Newspaper article The Christian Science Monitor

In Iraq, Obama Underscores Support for Troops

Newspaper article The Christian Science Monitor

In Iraq, Obama Underscores Support for Troops

Article excerpt

President Barack Obama flew into Iraq on a surprise visit to see US troops Tuesday, meeting about 1,500 carefully selected US service members at a base located at one of Saddam Hussein's former palaces.

Although he did not support the war in Iraq and has announced plans for an accelerated pullout from Iraq, the president has gone to great lengths to show that he supports the troops. With the backdrop of a giant American flag hung from the marble balconies, Obama told US troops they had accomplished something extraordinary.

"You have given Iraq the opportunity to stand on its own as a democratic country," he said in the brief visit after a trip to Turkey.

"It is time for us to transition to the Iraqis," he told the troops. "It is time for them to take responsibility for their country," he said, adding that the next 18 months would be crucial.

The base, which is the headquarters of the US ground operations in Iraq, was named Camp Victory - a word President Obama does not use in relation to the Iraq war. Close to Baghdad's International Airport, it is technically outside the city, which means that US troops can remain there after the pullout from Iraqi cities this June mandated in the standard of forces agreement with Iraq.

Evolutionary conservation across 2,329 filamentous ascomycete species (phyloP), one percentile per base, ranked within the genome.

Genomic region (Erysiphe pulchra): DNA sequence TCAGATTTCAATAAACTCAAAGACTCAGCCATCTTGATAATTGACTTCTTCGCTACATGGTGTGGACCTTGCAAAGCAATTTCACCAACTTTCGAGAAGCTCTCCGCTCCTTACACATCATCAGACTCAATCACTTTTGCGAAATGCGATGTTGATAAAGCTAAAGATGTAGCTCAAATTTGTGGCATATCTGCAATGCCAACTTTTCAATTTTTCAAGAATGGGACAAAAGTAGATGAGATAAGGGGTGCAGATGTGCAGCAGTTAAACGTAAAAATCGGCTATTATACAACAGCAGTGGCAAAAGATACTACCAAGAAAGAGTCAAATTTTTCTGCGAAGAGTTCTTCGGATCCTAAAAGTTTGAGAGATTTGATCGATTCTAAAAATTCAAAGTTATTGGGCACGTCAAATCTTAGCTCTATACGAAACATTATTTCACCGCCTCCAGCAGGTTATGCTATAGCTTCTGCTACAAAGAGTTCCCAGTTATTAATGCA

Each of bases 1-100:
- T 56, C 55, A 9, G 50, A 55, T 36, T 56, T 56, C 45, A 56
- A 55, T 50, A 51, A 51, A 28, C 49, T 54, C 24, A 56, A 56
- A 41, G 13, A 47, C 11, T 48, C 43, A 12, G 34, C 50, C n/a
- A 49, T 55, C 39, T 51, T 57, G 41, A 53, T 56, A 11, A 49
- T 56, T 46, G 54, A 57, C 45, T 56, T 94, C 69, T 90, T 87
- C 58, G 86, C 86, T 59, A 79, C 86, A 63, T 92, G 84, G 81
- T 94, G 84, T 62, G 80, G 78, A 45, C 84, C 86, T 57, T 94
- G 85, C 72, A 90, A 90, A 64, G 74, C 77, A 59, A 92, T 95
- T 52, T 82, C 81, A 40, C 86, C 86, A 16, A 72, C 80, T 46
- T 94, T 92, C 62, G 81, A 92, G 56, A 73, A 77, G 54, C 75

Maliki: 'All progress will continue'

For his part, Prime Minister Nouri al-Maliki set aside traditional protocol to go see the US president, who normally would have taken a helicopter into the Green Zone inside Baghdad to meet with his Iraqi hosts. The White House said sand storms prevented helicopters, which had been scheduled to take the president to meet with Mr. Maliki and President Jalal Talabani, from making the six- minute trip in the poor visibility.

Gen. Raymond Odierno, who, in a Monitor interview last week laid out the remaining challenges to securing Iraq, told Obama that even with recent flare-ups, violence was at its lowest level since 2003.

Despite the dramatic improvement in security, senior US officials still generally do not risk driving from the airport to the Green Zone - normally a 20-minute ride.

In the past two days, more than 40 people have been killed in seven separate bombings and sparked Iraqi fears that violence could be on the rise again. …

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